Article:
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Icelanders Visit Nova Scotia

September 2010

Jonas Thor, tour director of Thortravels, and his wife, Anna, brought 18 Icelanders to Nova Scotia on September 9th, 2010, for a one-week visit.  This was the second tour that Jonas has organized to Nova Scotia. The group consisted of senior citizens.  What energy and zeal they demonstrated!

Fri., Sept. 10:  City Tour of Halifax.  The weather turned out to be beautiful after a rather black morning. At 1 p.m. the tour left their Hotel Atlantica. J. Marshall Burgess, Chair of the Icelandic Memorial Society of Nova Scotia, welcomed everyone to Nova Scotia. The group first visited the Public Gardens which were still looking quite magnificent. Then the bus took a drive around Citadel Hill to provide a panoramic view of the city. Next came a stop at the Grand Parade where City Hall is located and a visit to St. Paul’s Anglican Church, the oldest church in Halifax. The bus took a drive along Halifax waterfront where the Maritime Museum of the Atlantic and Pier 21 Museum are located. The tour then went to the north end of the city where the Halifax Explosion occurred in 19l7 and 2,000 people died. Next stop was the Titanic Gravesite where 200 bodies are buried from the 1912 disaster. After viewing Dalhousie University and St. Mary's University, the tour ended by going to Point Pleasant Park to see two cruise ships leaving Halifax Harbour. What a beautiful day for these visitors in our capital city!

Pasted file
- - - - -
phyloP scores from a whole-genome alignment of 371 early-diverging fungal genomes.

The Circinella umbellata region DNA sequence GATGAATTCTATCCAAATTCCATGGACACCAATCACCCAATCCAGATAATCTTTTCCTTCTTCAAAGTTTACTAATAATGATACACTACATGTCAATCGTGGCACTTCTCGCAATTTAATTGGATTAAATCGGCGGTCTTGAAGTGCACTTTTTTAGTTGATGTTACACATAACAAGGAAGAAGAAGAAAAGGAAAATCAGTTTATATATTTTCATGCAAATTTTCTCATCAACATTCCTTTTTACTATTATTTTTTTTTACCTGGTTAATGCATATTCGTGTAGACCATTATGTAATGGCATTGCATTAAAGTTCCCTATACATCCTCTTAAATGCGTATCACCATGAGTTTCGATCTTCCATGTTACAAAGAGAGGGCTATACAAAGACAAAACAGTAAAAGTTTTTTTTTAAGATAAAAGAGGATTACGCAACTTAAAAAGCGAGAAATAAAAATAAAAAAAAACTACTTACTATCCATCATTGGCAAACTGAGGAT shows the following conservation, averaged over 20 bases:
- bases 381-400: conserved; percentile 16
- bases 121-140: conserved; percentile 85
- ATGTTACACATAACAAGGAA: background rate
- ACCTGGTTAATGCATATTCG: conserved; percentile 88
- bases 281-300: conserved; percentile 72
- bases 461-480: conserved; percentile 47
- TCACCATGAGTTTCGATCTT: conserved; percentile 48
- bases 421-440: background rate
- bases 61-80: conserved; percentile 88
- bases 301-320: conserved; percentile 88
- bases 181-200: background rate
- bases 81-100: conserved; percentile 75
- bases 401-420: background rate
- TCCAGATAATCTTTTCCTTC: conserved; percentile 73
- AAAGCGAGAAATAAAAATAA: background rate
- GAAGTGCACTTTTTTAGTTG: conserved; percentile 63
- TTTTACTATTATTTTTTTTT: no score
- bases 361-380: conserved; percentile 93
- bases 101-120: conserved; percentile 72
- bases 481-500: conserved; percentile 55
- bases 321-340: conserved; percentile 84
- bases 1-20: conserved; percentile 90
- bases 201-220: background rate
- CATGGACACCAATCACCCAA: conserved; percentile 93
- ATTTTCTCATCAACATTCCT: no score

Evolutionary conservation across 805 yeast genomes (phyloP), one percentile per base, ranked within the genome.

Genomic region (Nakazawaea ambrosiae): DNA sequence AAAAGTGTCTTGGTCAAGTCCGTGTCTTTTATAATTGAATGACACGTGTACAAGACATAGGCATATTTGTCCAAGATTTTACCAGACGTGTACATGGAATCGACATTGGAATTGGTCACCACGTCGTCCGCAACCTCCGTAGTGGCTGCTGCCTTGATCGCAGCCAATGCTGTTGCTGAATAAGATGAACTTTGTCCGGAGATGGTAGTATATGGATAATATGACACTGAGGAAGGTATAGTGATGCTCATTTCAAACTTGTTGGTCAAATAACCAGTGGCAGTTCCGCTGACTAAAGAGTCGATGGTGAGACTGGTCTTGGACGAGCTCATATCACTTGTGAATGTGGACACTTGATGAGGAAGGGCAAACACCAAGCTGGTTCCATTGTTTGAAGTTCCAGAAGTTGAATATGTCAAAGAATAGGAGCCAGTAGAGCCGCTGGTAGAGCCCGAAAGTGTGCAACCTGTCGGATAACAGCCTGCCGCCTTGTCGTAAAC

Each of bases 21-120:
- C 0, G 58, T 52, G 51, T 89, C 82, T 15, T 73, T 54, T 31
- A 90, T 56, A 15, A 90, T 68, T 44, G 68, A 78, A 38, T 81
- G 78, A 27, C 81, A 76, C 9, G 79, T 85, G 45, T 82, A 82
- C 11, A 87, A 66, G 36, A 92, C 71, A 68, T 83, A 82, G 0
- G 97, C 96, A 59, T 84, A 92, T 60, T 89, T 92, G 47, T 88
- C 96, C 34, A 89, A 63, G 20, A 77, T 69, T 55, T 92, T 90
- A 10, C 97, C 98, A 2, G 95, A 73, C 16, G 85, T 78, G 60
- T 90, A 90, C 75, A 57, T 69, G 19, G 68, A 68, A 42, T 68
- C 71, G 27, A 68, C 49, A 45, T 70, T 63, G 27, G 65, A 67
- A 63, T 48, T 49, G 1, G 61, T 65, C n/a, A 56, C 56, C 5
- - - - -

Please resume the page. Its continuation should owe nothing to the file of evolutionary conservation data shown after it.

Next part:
Sun., Sept. 12: Visit to Markland. The Icelandic Memorial Society of Nova Scotia hosted the group on this day trip to Markland. At Markland, the group was introduced to the executive/members of the Society and was told the story of Markland (1875-1881 – 200 Icelanders) and the Memorial Cairn erected in 2000. After a 45-minute walk through the old settlement, the group came to Lot 3 (“Stadartunga” owned by Sigurdur Jonsson) where the Society soon plans to erect a replica of the log cabins built by the Government of Nova Scotia for the pioneer settlers. The Society had cars available to shuttle people to and from Lot 3 to the Memorial Cairn. This group insisted on walking in and back! One of the guests discovered that her relative, Halldor Halldorsson Armann, settled in Markland in 1875 on Lot 24 “Austurhlid”. What a surprise this was for us all!! The group was then taken to the Moose River Provincial Park for a picnic lunch and a visit to the Moose River Gold Mines Museum. An informative tour was given by Betty Belmore, society member and member of the Musquodoboit Valley Tourism Association. Many of the pioneer settlers worked in the gold mines here and in nearby Caribou Gold Mines. In this museum are some pieces of furniture made by the Icelanders. When they left, they gave their furniture to local people who had helped them while they lived here. The bus driver then took the group back to Middle Musquodoboit to stop at some vendor’s booths in the 50-Mile Yard Sale, held the second Saturday/Sunday in September of each year. I don’t think these people had ever seen anything quite like this! Then it was south to the seacoast at Musquodoboit Harbour and along the Eastern Shore back to Halifax.